Over the years, I have burned a great deal of firewood. On occasion I’ve cut living trees down that were in danger of falling on a building, for example, but mostly I use trees that someone else has cut down, or those that been blown over in a storm.
When creating firewood, the first step with a tree on the ground is to cut away all the small branches not suitable for making logs. Then I cut the tree into logs the length of a fireplace, usually keeping only those that are three inches or greater in diameter. Some trees are very big, four feet and more in diameter, and those logs have to be split lengthwise into many pieces, so they’ll be a manageable size to burn on a fire.
I’ve split many thousand logs, and I’ve learned that knots in the wood make the work far more difficult—sometimes impossible. Where do knots come from? As a tree grows, branches develop to enable the tree to grow more leaves for gathering sunshine for photosynthesis. At the place where a branch grows, its fibers weave together with the fibers of the main trunk so profusely and thoroughly that the branching places become stronger than a piece of the trunk of the same size would be.
Sometimes the growth of the trunk outpaces the growth of a branch and kills it. Sometimes disease, lack of sunlight, pruning, and other causes eliminate a branch. Whatever the cause, the place where the branch initially began is a knot of tightly twisted fibers—which is almost impossible to split. A large log without a knot always—with few exceptions—can be split, whereas much smaller logs with one or more knots can be very problematic.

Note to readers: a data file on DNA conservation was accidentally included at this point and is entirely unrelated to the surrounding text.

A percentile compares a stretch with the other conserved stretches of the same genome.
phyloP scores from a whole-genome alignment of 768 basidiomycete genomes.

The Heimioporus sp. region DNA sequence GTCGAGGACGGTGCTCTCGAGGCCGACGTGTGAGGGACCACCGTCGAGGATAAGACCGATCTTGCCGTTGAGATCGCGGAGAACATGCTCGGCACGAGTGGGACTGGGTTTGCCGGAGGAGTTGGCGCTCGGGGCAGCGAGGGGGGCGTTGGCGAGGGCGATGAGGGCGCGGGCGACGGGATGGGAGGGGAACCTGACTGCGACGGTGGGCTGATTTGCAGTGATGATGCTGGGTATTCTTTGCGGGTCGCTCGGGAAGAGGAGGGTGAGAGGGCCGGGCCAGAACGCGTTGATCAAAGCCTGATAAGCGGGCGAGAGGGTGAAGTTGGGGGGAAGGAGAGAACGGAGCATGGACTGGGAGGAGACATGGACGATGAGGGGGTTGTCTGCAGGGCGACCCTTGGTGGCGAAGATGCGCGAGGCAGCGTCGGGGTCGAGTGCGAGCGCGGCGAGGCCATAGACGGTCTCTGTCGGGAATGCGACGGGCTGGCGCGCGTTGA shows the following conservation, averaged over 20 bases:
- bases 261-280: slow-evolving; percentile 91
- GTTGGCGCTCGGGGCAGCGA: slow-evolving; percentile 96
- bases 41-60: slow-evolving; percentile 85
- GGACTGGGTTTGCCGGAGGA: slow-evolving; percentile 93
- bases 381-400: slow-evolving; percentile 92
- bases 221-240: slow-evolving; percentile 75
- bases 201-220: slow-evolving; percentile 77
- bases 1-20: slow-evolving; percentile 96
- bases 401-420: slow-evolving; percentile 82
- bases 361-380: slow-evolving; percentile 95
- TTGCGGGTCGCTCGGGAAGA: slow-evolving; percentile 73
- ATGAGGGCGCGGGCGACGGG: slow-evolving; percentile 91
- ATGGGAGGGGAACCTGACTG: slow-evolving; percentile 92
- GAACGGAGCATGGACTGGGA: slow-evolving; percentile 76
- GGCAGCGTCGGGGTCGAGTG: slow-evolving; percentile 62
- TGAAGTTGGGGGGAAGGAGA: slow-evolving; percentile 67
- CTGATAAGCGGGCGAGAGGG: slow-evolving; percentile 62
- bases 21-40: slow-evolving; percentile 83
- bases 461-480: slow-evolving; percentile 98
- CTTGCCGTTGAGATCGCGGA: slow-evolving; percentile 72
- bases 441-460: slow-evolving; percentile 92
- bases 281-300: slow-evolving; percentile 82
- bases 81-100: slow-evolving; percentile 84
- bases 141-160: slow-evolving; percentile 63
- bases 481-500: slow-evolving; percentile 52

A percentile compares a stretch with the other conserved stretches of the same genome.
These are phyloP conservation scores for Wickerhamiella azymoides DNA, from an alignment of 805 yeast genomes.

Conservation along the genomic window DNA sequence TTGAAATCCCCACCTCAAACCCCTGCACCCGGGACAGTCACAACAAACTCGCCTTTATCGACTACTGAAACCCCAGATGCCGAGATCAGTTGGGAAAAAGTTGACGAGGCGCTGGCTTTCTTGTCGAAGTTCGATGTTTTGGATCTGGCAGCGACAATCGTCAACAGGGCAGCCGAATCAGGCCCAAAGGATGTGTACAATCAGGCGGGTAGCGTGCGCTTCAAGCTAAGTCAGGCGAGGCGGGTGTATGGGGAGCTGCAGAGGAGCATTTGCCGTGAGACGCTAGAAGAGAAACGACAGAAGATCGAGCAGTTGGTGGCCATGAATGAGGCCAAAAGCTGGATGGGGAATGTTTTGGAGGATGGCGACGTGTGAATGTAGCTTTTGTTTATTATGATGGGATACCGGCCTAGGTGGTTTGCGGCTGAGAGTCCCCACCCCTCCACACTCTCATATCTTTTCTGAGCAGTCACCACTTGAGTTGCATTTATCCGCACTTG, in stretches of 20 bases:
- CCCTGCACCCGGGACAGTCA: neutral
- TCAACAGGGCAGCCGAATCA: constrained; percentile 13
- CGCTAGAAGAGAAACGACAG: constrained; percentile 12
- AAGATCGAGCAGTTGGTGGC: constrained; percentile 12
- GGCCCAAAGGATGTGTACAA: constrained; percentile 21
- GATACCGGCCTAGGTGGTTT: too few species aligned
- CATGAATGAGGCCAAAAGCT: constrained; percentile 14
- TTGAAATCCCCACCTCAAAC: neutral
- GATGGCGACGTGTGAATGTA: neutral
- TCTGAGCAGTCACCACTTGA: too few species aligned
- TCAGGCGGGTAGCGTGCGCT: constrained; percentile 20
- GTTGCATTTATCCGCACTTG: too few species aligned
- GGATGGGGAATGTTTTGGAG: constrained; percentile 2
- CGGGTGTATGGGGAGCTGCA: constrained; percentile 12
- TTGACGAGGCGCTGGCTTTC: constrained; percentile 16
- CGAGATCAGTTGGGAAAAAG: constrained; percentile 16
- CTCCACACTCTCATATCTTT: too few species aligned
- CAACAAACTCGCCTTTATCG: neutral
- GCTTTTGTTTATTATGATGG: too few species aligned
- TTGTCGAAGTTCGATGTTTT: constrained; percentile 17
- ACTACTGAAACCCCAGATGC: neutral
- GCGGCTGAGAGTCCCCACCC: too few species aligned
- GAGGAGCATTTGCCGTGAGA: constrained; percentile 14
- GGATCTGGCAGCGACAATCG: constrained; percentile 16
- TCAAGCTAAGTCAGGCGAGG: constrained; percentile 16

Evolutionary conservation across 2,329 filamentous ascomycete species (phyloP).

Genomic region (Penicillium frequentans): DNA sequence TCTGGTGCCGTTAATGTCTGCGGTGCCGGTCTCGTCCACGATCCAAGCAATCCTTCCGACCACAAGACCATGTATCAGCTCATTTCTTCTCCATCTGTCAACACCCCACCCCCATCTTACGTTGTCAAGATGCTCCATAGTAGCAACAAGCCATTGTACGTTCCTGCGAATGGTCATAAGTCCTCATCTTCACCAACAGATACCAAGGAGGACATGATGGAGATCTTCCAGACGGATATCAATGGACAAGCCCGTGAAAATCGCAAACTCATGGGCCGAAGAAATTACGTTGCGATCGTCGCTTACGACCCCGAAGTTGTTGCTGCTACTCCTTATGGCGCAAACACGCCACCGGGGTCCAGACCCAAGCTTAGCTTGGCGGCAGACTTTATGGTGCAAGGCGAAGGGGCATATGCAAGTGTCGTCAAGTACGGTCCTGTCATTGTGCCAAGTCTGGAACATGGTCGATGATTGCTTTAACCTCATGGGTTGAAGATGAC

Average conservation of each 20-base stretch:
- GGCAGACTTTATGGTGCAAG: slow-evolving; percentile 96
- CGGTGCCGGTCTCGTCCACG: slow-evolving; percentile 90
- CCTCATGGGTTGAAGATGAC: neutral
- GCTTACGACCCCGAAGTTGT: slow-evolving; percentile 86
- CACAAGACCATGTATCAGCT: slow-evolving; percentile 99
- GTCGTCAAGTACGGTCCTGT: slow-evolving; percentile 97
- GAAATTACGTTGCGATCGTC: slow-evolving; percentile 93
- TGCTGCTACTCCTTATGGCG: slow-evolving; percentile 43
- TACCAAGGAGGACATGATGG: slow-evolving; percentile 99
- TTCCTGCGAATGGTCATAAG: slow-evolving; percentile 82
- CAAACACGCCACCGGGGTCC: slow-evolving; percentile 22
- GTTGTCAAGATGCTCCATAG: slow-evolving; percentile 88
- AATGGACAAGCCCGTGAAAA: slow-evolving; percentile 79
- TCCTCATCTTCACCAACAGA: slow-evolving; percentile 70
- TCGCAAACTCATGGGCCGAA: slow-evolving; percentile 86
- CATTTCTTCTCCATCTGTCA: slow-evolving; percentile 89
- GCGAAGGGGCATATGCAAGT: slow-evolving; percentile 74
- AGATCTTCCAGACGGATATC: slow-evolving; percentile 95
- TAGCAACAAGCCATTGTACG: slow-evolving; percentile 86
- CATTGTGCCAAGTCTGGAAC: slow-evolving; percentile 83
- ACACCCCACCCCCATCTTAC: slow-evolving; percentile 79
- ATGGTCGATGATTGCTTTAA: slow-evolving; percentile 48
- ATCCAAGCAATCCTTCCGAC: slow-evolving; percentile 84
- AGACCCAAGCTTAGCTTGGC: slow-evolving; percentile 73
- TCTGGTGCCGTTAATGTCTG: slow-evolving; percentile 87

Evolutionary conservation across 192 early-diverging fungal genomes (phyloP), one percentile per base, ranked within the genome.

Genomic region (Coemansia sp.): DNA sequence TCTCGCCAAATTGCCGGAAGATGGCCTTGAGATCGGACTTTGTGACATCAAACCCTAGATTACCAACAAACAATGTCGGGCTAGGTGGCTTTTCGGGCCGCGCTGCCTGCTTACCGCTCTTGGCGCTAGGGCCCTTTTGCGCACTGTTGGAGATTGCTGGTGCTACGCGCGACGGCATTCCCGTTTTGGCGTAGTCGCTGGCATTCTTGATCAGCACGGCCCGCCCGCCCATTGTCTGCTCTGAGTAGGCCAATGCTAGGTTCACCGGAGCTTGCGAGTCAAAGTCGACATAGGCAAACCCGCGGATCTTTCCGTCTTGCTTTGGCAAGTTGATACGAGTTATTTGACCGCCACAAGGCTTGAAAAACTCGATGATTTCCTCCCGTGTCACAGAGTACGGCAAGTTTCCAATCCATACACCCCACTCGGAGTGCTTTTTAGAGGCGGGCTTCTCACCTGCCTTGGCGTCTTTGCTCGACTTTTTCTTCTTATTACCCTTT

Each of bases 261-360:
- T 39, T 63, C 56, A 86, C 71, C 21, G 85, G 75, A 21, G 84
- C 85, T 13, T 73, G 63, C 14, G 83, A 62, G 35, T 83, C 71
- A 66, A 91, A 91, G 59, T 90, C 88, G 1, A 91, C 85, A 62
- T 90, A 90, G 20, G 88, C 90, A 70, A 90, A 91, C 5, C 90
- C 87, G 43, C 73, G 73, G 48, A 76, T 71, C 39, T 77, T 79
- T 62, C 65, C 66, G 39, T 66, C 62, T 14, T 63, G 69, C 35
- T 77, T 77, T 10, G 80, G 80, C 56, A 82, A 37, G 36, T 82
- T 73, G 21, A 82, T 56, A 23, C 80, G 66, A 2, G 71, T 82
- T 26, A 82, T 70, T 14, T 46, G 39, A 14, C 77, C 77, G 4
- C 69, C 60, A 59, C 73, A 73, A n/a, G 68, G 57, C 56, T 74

Knots, in fact, make splitting wood so difficult that if I have to hit a given log significantly harder—or more times—than I would have predicted, I can always find a knot that was invisible from the outside. Knots can originate with a branch that developed when the tree was young, but then it disappears from view as the trunk grows over the place where the branch fell off long ago.
We all have knots. We all have pain, fear, and behaviors that make love and relationships impossible in given moments. What can we do?
* Sometimes we just need to keep going, and we can make our way through the knot.
* Sometimes we need external help, like from a friend or coach or God.
* We might need to just live with that knot, throwing it on the fire without splitting it to a more manageable size.
* In rare cases—severe mental illness, a toxic environment that we can’t see a way out of, or wounds so deep that they’ll never heal—the knot may make happiness and healthy relationships impossible, at least in this lifetime.
We can’t expect our lives to be uniform or easy. Sometimes we’ll encounter knots—just like in splitting a log—that will require considerable adjustment on our part. It’s the knots that teach and strengthen us the most. We need not fear them.
Replace your anger & confusion with peace and happiness.
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